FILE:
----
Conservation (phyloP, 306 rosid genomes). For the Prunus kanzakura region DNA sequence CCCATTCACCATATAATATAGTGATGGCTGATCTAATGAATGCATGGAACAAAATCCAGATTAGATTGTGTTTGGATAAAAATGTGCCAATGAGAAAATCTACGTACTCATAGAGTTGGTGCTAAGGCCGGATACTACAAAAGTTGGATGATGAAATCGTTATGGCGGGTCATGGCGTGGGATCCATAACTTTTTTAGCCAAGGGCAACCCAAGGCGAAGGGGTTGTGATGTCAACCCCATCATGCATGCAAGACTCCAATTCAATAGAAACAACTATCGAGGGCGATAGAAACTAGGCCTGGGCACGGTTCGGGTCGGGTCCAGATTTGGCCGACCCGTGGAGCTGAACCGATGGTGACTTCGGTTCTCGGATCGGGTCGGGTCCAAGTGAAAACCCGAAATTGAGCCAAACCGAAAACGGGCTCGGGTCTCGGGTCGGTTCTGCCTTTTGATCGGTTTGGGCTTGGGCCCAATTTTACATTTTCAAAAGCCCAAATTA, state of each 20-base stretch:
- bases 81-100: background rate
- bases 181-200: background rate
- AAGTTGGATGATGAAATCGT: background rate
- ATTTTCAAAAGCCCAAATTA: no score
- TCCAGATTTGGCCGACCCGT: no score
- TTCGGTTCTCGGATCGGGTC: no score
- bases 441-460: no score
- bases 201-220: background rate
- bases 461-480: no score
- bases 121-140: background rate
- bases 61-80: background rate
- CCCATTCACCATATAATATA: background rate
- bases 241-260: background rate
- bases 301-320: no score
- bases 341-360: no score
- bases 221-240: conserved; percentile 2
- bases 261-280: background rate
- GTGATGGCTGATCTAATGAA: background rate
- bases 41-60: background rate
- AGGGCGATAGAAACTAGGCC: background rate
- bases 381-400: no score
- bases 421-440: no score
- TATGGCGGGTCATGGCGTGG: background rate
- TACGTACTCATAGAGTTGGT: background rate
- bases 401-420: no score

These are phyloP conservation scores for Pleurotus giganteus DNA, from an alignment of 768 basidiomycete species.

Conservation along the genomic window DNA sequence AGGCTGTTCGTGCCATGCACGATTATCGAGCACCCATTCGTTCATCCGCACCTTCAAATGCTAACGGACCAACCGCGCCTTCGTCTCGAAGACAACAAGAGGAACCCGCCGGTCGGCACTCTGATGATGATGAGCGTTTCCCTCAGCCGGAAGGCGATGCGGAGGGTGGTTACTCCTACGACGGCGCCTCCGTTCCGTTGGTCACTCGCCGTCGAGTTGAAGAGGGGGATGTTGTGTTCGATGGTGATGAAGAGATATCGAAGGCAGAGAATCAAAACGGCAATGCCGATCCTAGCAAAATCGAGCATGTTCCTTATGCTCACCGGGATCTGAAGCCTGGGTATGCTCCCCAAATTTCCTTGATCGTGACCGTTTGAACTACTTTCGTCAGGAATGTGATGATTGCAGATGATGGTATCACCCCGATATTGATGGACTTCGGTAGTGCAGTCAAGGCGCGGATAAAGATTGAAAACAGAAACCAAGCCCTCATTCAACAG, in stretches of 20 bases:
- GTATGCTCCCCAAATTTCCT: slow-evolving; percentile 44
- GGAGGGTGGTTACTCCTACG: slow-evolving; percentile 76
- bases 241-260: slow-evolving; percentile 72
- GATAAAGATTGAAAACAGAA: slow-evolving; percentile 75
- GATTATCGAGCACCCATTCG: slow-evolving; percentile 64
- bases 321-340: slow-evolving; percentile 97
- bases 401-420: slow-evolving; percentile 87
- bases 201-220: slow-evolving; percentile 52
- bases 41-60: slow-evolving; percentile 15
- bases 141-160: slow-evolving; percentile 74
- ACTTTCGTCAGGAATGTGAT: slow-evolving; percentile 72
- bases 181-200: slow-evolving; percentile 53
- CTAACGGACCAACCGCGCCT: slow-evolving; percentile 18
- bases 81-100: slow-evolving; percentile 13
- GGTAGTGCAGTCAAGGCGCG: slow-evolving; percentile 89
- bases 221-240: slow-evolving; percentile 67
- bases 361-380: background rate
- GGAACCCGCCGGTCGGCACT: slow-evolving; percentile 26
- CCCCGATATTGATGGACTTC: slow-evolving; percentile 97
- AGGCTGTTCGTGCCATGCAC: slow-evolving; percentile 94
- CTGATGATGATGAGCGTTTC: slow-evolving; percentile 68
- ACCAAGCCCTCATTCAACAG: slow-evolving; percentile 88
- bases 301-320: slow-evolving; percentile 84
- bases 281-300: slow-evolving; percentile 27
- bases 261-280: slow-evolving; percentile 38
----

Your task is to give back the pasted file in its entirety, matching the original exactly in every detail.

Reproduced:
Conservation (phyloP, 306 rosid genomes). For the Prunus kanzakura region DNA sequence CCCATTCACCATATAATATAGTGATGGCTGATCTAATGAATGCATGGAACAAAATCCAGATTAGATTGTGTTTGGATAAAAATGTGCCAATGAGAAAATCTACGTACTCATAGAGTTGGTGCTAAGGCCGGATACTACAAAAGTTGGATGATGAAATCGTTATGGCGGGTCATGGCGTGGGATCCATAACTTTTTTAGCCAAGGGCAACCCAAGGCGAAGGGGTTGTGATGTCAACCCCATCATGCATGCAAGACTCCAATTCAATAGAAACAACTATCGAGGGCGATAGAAACTAGGCCTGGGCACGGTTCGGGTCGGGTCCAGATTTGGCCGACCCGTGGAGCTGAACCGATGGTGACTTCGGTTCTCGGATCGGGTCGGGTCCAAGTGAAAACCCGAAATTGAGCCAAACCGAAAACGGGCTCGGGTCTCGGGTCGGTTCTGCCTTTTGATCGGTTTGGGCTTGGGCCCAATTTTACATTTTCAAAAGCCCAAATTA, state of each 20-base stretch:
- bases 81-100: background rate
- bases 181-200: background rate
- AAGTTGGATGATGAAATCGT: background rate
- ATTTTCAAAAGCCCAAATTA: no score
- TCCAGATTTGGCCGACCCGT: no score
- TTCGGTTCTCGGATCGGGTC: no score
- bases 441-460: no score
- bases 201-220: background rate
- bases 461-480: no score
- bases 121-140: background rate
- bases 61-80: background rate
- CCCATTCACCATATAATATA: background rate
- bases 241-260: background rate
- bases 301-320: no score
- bases 341-360: no score
- bases 221-240: conserved; percentile 2
- bases 261-280: background rate
- GTGATGGCTGATCTAATGAA: background rate
- bases 41-60: background rate
- AGGGCGATAGAAACTAGGCC: background rate
- bases 381-400: no score
- bases 421-440: no score
- TATGGCGGGTCATGGCGTGG: background rate
- TACGTACTCATAGAGTTGGT: background rate
- bases 401-420: no score

These are phyloP conservation scores for Pleurotus giganteus DNA, from an alignment of 768 basidiomycete species.

Conservation along the genomic window DNA sequence AGGCTGTTCGTGCCATGCACGATTATCGAGCACCCATTCGTTCATCCGCACCTTCAAATGCTAACGGACCAACCGCGCCTTCGTCTCGAAGACAACAAGAGGAACCCGCCGGTCGGCACTCTGATGATGATGAGCGTTTCCCTCAGCCGGAAGGCGATGCGGAGGGTGGTTACTCCTACGACGGCGCCTCCGTTCCGTTGGTCACTCGCCGTCGAGTTGAAGAGGGGGATGTTGTGTTCGATGGTGATGAAGAGATATCGAAGGCAGAGAATCAAAACGGCAATGCCGATCCTAGCAAAATCGAGCATGTTCCTTATGCTCACCGGGATCTGAAGCCTGGGTATGCTCCCCAAATTTCCTTGATCGTGACCGTTTGAACTACTTTCGTCAGGAATGTGATGATTGCAGATGATGGTATCACCCCGATATTGATGGACTTCGGTAGTGCAGTCAAGGCGCGGATAAAGATTGAAAACAGAAACCAAGCCCTCATTCAACAG, in stretches of 20 bases:
- GTATGCTCCCCAAATTTCCT: slow-evolving; percentile 44
- GGAGGGTGGTTACTCCTACG: slow-evolving; percentile 76
- bases 241-260: slow-evolving; percentile 72
- GATAAAGATTGAAAACAGAA: slow-evolving; percentile 75
- GATTATCGAGCACCCATTCG: slow-evolving; percentile 64
- bases 321-340: slow-evolving; percentile 97
- bases 401-420: slow-evolving; percentile 87
- bases 201-220: slow-evolving; percentile 52
- bases 41-60: slow-evolving; percentile 15
- bases 141-160: slow-evolving; percentile 74
- ACTTTCGTCAGGAATGTGAT: slow-evolving; percentile 72
- bases 181-200: slow-evolving; percentile 53
- CTAACGGACCAACCGCGCCT: slow-evolving; percentile 18
- bases 81-100: slow-evolving; percentile 13
- GGTAGTGCAGTCAAGGCGCG: slow-evolving; percentile 89
- bases 221-240: slow-evolving; percentile 67
- bases 361-380: background rate
- GGAACCCGCCGGTCGGCACT: slow-evolving; percentile 26
- CCCCGATATTGATGGACTTC: slow-evolving; percentile 97
- AGGCTGTTCGTGCCATGCAC: slow-evolving; percentile 94
- CTGATGATGATGAGCGTTTC: slow-evolving; percentile 68
- ACCAAGCCCTCATTCAACAG: slow-evolving; percentile 88
- bases 301-320: slow-evolving; percentile 84
- bases 281-300: slow-evolving; percentile 27
- bases 261-280: slow-evolving; percentile 38